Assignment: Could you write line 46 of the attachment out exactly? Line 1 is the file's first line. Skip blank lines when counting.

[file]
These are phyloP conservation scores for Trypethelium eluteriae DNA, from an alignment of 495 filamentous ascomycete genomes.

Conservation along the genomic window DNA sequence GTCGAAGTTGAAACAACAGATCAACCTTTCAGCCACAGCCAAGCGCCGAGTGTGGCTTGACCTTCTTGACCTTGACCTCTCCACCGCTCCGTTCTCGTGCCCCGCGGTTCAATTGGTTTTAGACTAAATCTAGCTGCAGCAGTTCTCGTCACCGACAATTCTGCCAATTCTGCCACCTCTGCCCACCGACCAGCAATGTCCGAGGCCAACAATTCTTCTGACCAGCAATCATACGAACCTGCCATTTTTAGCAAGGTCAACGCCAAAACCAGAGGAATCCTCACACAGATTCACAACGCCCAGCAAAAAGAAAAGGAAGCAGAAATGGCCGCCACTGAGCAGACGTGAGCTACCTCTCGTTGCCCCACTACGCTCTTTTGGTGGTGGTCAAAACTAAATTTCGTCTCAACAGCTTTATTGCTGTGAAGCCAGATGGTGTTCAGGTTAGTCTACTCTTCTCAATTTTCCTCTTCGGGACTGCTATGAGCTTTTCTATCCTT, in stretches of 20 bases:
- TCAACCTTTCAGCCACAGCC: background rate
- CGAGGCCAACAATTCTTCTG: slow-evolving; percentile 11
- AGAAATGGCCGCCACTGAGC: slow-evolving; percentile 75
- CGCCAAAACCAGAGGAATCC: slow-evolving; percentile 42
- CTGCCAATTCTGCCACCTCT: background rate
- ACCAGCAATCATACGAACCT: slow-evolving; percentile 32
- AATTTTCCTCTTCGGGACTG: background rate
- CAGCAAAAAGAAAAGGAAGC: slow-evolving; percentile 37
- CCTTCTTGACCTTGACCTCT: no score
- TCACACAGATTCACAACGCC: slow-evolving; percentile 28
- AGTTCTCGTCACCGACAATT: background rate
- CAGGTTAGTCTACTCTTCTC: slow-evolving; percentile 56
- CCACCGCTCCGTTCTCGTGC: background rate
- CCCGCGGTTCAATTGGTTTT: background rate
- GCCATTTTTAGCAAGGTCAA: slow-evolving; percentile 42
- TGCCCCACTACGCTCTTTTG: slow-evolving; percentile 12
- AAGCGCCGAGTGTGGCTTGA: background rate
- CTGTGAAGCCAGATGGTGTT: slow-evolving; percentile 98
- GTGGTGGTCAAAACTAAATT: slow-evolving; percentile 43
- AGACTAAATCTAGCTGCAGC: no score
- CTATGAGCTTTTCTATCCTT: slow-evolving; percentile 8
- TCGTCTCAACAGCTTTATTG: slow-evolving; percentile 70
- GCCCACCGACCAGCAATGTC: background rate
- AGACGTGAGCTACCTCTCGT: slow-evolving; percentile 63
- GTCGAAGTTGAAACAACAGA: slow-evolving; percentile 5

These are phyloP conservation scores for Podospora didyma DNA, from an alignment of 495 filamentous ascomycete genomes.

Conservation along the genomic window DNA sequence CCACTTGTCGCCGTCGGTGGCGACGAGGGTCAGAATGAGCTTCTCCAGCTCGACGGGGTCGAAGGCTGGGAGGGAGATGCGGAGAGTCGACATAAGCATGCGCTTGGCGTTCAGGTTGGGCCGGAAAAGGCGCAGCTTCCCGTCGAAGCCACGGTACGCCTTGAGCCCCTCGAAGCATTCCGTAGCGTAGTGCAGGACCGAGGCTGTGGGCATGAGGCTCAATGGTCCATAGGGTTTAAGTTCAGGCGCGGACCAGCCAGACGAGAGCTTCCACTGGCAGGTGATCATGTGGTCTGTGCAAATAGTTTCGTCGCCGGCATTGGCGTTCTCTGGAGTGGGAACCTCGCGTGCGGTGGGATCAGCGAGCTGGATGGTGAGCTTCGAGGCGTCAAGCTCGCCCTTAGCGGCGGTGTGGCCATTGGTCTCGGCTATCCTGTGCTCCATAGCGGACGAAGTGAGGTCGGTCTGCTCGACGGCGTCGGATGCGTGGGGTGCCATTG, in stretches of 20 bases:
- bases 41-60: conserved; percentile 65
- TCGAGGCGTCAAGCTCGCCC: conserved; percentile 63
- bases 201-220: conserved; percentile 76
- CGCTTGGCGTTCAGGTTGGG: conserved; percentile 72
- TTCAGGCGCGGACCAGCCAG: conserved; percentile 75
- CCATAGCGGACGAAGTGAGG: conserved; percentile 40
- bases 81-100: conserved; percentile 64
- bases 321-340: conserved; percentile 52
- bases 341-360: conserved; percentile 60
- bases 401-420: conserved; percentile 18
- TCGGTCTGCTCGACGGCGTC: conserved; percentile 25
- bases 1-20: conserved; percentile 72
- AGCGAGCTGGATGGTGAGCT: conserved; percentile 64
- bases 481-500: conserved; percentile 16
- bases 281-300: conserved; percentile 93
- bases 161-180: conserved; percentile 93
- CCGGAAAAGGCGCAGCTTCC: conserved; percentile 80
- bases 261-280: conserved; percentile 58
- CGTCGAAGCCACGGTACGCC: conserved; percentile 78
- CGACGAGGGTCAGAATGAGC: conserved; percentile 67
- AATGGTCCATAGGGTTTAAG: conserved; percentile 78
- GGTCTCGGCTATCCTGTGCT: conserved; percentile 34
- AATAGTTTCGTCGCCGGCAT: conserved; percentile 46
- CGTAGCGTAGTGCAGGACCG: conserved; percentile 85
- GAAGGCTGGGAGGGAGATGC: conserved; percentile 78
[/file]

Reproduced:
- CCGGAAAAGGCGCAGCTTCC: conserved; percentile 80